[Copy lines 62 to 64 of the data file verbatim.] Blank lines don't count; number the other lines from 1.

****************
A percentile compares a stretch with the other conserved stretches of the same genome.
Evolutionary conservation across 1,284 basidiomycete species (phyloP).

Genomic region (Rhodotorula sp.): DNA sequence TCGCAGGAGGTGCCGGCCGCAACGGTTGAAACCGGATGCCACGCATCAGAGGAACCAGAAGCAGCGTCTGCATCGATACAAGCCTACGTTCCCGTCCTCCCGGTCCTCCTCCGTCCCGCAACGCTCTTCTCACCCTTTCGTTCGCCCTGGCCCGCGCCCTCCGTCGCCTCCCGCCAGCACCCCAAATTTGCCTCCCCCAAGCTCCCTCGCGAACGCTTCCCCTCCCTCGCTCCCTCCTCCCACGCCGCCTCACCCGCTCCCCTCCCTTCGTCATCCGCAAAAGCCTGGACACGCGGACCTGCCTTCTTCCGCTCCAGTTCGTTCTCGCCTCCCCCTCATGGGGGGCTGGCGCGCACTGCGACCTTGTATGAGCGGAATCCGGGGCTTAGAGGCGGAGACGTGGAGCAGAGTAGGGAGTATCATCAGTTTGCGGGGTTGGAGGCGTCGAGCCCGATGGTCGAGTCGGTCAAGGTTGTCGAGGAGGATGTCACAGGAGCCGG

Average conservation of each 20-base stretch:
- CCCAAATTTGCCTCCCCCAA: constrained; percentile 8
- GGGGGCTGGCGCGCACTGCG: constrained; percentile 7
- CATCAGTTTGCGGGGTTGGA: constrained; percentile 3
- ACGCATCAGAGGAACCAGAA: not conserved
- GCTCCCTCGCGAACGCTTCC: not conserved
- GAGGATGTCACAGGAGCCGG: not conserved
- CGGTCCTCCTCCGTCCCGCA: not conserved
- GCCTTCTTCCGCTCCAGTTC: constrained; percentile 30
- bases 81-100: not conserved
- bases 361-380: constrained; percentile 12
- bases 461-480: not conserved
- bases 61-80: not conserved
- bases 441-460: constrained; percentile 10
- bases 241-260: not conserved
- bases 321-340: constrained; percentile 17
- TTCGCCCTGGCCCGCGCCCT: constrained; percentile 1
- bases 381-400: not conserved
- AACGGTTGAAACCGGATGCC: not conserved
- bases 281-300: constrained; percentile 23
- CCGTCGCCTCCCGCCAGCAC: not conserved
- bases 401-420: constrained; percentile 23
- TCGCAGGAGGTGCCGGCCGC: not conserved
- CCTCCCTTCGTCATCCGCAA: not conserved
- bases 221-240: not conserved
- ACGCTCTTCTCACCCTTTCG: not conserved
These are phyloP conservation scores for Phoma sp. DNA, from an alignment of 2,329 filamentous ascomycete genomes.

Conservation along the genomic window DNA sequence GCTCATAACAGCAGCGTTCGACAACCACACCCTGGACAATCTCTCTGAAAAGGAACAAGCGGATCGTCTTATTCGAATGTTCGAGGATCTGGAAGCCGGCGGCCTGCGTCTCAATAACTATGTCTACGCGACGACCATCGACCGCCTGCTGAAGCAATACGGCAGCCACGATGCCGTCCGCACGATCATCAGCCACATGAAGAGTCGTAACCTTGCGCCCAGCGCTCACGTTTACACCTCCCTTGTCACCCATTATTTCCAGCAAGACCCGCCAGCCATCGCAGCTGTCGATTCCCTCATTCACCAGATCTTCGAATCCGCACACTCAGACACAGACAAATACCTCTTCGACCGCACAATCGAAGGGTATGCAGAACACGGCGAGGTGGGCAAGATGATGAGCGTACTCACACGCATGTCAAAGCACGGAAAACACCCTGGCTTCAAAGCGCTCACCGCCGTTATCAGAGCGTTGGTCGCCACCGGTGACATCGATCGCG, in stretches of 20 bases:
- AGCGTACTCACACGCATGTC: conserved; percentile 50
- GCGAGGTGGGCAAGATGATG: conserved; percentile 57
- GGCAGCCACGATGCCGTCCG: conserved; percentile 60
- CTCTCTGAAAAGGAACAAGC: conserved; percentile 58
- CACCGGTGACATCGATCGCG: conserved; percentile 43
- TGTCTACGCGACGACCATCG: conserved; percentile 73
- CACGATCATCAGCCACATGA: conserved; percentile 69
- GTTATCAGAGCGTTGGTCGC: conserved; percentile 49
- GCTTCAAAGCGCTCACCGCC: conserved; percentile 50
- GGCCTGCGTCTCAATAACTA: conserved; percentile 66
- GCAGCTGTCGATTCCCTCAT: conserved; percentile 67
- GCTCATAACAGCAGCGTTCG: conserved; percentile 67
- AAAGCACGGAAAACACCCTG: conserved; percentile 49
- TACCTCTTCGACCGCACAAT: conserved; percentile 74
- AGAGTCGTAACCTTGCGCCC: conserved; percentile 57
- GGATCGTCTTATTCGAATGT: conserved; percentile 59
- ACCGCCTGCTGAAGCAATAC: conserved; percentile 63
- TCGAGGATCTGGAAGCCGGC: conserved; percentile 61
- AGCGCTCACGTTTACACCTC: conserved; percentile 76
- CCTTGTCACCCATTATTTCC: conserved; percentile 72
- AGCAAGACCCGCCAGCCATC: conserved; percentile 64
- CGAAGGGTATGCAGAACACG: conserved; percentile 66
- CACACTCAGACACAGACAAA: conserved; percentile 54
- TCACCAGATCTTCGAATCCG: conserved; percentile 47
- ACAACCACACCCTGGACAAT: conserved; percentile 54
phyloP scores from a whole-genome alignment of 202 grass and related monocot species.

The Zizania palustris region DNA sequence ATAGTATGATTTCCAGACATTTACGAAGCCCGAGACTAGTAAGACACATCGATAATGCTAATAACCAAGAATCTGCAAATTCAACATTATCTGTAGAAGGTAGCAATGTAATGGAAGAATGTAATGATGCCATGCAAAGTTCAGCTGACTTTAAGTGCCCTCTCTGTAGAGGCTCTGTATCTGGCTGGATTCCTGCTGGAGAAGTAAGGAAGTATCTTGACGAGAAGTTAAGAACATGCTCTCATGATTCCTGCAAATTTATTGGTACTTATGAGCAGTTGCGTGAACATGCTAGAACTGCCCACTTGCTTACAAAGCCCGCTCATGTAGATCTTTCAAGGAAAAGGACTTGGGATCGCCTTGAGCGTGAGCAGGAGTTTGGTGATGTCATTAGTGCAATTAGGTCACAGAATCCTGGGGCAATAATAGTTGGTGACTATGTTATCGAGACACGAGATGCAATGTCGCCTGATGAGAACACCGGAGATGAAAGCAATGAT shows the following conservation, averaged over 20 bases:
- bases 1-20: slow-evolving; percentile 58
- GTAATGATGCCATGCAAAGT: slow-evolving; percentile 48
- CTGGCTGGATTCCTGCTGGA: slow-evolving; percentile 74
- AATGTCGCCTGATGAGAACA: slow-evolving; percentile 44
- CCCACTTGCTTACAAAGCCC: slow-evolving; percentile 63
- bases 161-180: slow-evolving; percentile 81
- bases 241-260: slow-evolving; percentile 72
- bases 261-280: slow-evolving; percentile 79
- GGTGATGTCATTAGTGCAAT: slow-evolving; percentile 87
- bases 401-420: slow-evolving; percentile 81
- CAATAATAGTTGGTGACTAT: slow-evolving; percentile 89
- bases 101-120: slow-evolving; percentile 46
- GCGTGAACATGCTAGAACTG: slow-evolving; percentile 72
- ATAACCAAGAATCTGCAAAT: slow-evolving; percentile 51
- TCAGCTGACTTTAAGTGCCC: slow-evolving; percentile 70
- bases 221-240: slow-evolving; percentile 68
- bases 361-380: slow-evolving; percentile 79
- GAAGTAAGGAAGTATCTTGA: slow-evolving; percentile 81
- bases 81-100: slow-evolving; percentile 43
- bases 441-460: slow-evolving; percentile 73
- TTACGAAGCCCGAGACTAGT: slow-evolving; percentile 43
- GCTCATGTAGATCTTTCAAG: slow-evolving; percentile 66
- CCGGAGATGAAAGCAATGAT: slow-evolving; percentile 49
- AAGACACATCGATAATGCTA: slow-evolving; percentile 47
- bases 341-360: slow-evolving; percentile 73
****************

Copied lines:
- AATGTCGCCTGATGAGAACA: slow-evolving; percentile 44
- CCCACTTGCTTACAAAGCCC: slow-evolving; percentile 63
- bases 161-180: slow-evolving; percentile 81